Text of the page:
Frater Motblack then gave his paper on “The development of Communications and British Diplomacy in the Nineteenth Century”. After describing the powers possessed by British diplomats in the early nineteenth century, when communications were very bad, Frater Motblack showed how the coming of the Telegraph brought the continent in much closer reach of this country and facilitated the passage of news. As a result, control of envoys abroad was much easier and it was no longer possible for a British ambassador to call out the fleet on his own initiative. With the development of the railways, more direct contact diplomatic contact could be made between capitals, and special messengers were no longer at the mercy of brigands on their hazardous journeys across continents. Frater Motblack [sp?] concluded by reading an extract from a propagandist memorandum to the cabinet by a gentleman of strong Japanese sympathies, which aroused much disgust in the discussion that followed the meeting. A suggestion from the Magister was pigeon-holed, and the meeting dispersed; the Magister and Princeps, fortified respectively by a certain artificially induced confidence, a native [sp?] stubbornness of spirit, to a friendly discussion of the Stresa conference whose extraordinary tolerance + objectivity [A note dated to 2 December 1940 reads: ‘blind partisanship’] aroused enth admiration; the Comes to a drunken brawl with members of the plebs.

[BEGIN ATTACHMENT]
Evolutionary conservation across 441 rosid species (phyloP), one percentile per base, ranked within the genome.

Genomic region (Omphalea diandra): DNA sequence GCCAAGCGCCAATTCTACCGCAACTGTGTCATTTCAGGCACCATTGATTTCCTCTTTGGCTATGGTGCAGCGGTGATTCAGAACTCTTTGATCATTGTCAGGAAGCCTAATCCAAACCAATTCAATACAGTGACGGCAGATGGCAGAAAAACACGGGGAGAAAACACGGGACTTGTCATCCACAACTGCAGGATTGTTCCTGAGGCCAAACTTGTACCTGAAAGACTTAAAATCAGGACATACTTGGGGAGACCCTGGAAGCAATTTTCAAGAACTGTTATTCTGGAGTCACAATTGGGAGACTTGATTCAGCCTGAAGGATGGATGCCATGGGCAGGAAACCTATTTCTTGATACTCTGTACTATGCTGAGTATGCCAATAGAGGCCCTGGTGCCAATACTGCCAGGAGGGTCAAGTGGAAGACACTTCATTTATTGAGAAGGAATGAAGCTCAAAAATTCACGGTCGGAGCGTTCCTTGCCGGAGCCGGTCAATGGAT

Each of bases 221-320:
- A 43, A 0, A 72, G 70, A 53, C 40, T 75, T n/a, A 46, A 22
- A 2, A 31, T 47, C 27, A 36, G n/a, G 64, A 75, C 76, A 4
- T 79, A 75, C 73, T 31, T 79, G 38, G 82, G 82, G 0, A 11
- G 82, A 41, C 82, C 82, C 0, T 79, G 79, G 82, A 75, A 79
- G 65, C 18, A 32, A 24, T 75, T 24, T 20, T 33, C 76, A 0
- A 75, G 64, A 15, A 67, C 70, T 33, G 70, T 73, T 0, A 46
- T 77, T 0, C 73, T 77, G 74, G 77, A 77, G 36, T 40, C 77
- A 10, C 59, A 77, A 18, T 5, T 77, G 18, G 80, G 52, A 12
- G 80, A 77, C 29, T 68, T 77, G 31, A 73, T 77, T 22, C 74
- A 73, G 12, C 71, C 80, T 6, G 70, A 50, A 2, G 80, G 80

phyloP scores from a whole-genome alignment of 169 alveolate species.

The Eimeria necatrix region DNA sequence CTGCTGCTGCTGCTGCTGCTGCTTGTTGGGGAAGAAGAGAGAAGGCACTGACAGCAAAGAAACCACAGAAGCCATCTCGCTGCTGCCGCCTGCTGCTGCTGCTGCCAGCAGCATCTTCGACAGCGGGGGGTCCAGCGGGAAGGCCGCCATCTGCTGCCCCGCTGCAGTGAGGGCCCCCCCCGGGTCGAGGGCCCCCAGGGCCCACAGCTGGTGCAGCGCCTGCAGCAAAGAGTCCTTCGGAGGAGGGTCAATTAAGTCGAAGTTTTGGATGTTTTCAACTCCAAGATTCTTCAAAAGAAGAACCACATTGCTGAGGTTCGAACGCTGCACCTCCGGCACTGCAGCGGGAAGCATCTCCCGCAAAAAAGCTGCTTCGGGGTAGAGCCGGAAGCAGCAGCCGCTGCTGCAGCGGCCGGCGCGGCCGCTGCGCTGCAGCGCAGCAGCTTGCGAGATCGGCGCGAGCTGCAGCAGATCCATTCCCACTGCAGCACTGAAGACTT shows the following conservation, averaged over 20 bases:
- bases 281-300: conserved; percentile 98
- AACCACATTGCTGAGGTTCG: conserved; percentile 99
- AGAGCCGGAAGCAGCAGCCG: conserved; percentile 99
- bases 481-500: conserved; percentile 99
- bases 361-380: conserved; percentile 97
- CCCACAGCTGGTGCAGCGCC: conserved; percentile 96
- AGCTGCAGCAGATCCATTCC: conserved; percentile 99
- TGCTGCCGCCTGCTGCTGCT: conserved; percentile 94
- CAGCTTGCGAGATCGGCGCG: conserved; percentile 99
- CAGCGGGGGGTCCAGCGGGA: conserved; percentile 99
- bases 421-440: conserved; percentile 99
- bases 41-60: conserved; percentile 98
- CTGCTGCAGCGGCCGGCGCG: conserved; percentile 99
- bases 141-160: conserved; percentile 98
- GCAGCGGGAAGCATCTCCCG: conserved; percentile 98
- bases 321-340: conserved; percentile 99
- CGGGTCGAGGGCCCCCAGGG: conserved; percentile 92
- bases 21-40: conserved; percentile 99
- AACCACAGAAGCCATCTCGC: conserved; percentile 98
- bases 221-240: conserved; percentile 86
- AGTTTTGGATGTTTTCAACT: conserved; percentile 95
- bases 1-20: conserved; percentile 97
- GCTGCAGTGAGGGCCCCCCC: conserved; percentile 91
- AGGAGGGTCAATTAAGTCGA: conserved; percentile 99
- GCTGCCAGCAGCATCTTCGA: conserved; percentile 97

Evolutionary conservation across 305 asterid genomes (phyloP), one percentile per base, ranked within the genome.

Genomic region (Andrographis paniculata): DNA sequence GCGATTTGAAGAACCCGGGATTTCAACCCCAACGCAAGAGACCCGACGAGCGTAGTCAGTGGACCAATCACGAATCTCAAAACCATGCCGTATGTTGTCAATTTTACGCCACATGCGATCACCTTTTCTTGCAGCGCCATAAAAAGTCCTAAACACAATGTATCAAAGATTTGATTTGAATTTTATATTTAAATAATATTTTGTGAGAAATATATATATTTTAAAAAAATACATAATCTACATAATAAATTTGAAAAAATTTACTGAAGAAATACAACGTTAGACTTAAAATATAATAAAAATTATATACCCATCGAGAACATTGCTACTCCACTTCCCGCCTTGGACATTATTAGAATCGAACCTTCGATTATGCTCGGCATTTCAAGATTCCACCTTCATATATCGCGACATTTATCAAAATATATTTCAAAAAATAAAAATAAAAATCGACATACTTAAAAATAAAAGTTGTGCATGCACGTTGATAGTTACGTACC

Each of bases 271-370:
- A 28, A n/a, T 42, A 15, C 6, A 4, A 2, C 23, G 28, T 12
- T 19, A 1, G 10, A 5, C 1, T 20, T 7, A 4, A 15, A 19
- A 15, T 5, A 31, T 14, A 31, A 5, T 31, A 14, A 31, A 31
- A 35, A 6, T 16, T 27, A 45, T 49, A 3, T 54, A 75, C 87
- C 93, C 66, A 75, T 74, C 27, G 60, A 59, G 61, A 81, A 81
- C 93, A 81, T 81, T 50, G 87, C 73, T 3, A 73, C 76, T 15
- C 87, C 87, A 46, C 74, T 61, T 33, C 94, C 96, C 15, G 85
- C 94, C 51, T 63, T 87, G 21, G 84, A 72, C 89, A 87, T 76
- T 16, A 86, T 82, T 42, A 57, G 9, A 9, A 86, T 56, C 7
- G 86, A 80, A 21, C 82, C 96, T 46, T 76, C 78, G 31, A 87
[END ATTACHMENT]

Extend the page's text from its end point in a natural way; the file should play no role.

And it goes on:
G. M. Drukken (Mag. Rot.)
A. Briggs (Princeps 1:XII:40)

The 207th meeting of the Confraternitas was held in Frater Passant’s rooms on Monday December 2nd 1940 at 8.15. The Princeps was in the chair. It was observed that the Comes, not to mention the Princeps hims had secreted a bottle of some mysterious non-alcoholic liquid, which by and by, with the assistance of the Princeps he was to imbibe with an air of privacy and abstemiousness throughout the evening.

After the opening rites the Minutes had been reported were read and the Magister had reported no further progress in the search for a speaker for the Visitors’ Meeting. Mr. T. S. Eliot had not yet replied to his invitations. Frater A. T. C. Hadden was then initiated into the Confraternitas and took his place at the among the devotees of Clio. The Princeps then called upon Frater Gillespie, Pontifex Maximus, to give his paper on “The Political Ideals of the Puritans”. After discussing the meaning of the term Puritan, the Pontifex traced the rise of the Puritan movement and showed the significance of its transition from a purely religious, to a political force. The influence of the Puritans on American constitutional development and also on later English and French political thinkers was dealt with. Separation of Church and State was essentially the sign that the Puritans had failed to establish a new Jerusalem. The paper concluded with a eulogy of OLIVER CROMWELL.